High-end real estate market is strengthening
By the numbers:
10: Single-family or duplex listings in Vail Village or Lionshead through Nov. 30
5: Closed sales.
$8 million: Median sale price.
187: Average days on the market.
Source: Vail Board of Realtors.
EAGLE COUNTY — The impact of high-end real estate on the local market far outweighs the number of units changing hands, and some impressive deals have closed in the past few months.
First, the impact:
Land Title Guarantee Company tracks closed sales recorded at the Eagle County Clerk and Recorder’s Office. Through the end of October, there were 37 closed sales in Vail Village, at an average price of just more than $3.4 million.
Those 37 sales accounted for nearly 10 percent of the dollar volume from all the sales in the county. That means it took 1,380 other transactions to make up the remaining 90 percent of the sales volume.
In Beaver Creek, 74 sales accounted for another 10 percent of the $1.3 billion in county real estate sales through the year’s first 10 months.
That means roughly 8 percent of all the county’s real estate sales accounted for just more than 20 percent of the total sales volume.
After a relatively soft 2015, the market for very expensive real estate — priced at $5 million or more — seems to be strengthening in the second half of 2016.
“There are quite a few units under contract right now in the $15 million to $25 million range,” Vail Board of Realtors Board of Directors Chairman Kyle Denton said. “Compared to early (2016), it feels like there’s a little bit more momentum.”
Ron Byrne has spent more than 30 years working in the high end of the Vail Valley real estate market. Byrne said this has been a very good year for his firm.
A couple of Byrne’s clients have purchased lots — existing homes — on Forest Road and Beaver Dam Road. The homes built on those sites will be valued at roughly $25 million each when finished.
While there aren’t many buyers for homes in that part of the market, Byrne described the current high-end market as “bullish.” That activity comes despite a significant downturn in the country’s major stock exchanges in the first weeks of 2016.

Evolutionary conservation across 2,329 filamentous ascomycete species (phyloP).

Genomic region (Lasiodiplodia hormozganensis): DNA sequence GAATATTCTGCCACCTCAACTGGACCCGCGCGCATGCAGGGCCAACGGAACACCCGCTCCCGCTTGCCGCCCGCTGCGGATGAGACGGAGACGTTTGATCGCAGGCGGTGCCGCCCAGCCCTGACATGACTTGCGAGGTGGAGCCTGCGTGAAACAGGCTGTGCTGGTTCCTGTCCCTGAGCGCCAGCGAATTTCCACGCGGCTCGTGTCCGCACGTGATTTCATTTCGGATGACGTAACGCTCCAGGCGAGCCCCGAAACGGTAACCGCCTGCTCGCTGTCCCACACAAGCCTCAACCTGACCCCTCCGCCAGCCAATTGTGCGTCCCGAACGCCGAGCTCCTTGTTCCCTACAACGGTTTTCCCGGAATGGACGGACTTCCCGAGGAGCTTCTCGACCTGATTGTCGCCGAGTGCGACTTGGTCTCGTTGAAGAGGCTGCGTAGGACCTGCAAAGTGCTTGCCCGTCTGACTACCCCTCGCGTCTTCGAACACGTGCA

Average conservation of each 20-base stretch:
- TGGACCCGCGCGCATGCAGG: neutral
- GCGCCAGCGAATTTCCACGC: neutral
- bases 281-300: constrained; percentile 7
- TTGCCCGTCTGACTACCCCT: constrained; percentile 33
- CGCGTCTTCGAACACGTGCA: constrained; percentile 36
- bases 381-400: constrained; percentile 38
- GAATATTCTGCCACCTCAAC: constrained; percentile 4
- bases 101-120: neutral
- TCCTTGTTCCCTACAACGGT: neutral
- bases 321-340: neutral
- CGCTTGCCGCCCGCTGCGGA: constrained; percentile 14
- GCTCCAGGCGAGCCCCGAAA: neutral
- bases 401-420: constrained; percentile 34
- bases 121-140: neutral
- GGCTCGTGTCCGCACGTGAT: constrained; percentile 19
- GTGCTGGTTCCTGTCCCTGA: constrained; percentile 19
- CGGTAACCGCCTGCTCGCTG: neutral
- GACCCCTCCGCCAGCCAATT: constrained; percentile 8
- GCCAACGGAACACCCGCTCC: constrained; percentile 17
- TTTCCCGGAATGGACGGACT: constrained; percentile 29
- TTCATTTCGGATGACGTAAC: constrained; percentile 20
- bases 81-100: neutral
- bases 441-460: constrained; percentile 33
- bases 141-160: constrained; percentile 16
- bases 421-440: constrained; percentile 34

That early-year correction didn’t last, of course, and the Dow Jones Industrial Average is now operating in all-time record territory.
That early-year downturn “caused us to have buyers who were very cautious — we didn’t see as much activity in those months,” Byrne said. Throw in the uncertainty surrounding this year’s presidential election, and “everybody hit the pause button,” he added.
Since then, though, there’s been a good bit of interest in the market’s upper reaches.
“We’ve had one of our best years ever,” Byrne said, adding that most of high-end buyers this year are from the United States.
Beyond the slopeside addresses near Vail Village, there’s been activity elsewhere in Vail and Beaver Creek.
Byrne’s firm this year sold a home near Vail’s golf course for more than $14 million, and participated in this year’s highest per-square-foot sale in Beaver Creek.
These and other high-end sales have a couple of things in common. The first, of course, is the oldest three words in real estate: location, location, location.
Denton said the other common factor is modernity.
“These (sales) are either newly built, in the past 10 years, or homes in which sellers have done extensive renovations,” Denton said. “The high-end buyers are heavily attracted to those components.”
Byrne said high-end buyers “will spend a lot if they find what they want. If not, they’ll build it. Some of these homes are just magnificent.”
Although there aren’t many deals in this end of the market, Byrne said he’s seeing people buying, then rebuilding, homes that were first built in the 1980s. One of those homes, the “glass house” on Rockledge Road, was built in the late 1980s, and was controversial at the time. That home recently sold for about $9.5 million, and is being extensively renovated. Again, that home will be valued at $25 million or more when the renovation is complete.
Another home, on Beaver Dam Road, that has recently come on the market was essentially rebuilt from the ground up starting in 2010 or so, Byrne said. That project — and others like it — can often take a couple of years to be completed.
What buyers are doing on the high end of the market is finding a different way of investing their wealth, Byrne said.
“These are lifestyle investments,” Denton said.
“I call it a return on enjoyment,” Byrne said. “I have one client who told me, ‘I get off the plane here and my head starts to clear.’”